A class action lawsuit was refilled against Kellogg USA alleging that “Froot Loops”—here’s the shock—contain no actual fruit! The plaintiff said he was duped by the “brightly colored cereal made to resemble fruit” depicted on the package, the use of the word “Froot,” and depictions of real fruit on the label.“ He finds these practices likely to mislead and deceive a ‘reasonable consumer’ such as himself . . .” The plaintiff, Roy Werbel, claims he was deceived over a four year period when he bought the cereal.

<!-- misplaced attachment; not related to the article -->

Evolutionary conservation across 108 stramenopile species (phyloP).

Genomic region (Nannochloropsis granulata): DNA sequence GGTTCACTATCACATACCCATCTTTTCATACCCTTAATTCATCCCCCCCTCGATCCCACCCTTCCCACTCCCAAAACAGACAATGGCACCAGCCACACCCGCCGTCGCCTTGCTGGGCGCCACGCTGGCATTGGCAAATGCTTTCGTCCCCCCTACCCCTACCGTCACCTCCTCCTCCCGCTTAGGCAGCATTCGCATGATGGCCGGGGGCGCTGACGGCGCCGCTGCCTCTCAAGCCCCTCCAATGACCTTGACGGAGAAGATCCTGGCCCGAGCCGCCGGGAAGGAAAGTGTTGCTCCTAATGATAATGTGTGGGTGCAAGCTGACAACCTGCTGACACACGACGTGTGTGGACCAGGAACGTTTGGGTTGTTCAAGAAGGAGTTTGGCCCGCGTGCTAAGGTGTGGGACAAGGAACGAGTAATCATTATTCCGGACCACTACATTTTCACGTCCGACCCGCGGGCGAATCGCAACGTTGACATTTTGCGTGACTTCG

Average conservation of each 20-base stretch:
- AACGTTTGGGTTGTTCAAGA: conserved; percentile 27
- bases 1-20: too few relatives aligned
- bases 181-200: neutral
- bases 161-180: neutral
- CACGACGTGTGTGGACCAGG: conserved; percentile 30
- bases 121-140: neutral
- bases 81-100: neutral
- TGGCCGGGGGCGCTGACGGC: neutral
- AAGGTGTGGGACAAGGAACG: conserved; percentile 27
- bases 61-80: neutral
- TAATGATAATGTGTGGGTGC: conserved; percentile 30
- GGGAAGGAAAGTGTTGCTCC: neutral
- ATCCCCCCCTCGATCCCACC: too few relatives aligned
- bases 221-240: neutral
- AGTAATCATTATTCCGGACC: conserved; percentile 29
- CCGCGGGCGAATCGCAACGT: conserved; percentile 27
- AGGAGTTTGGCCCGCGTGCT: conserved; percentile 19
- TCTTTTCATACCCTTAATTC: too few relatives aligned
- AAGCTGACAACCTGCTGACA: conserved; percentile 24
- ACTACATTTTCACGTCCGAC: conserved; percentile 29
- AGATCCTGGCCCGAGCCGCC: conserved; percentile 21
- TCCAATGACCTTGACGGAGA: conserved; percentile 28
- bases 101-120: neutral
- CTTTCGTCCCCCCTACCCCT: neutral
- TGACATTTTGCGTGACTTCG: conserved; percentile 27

I sympathized with Mr. Werbel’s plight. I really do. Really. Assuming he honestly ate Froot Loops for four years believing they were made from real fruit. Nonetheless, I am finding it hard to believe enough similarly situated consumers are out there for a class action. Can there really be a whole class of reasonable consumers that eat neon-colored, candy flavored loops of froot for the real fruit content?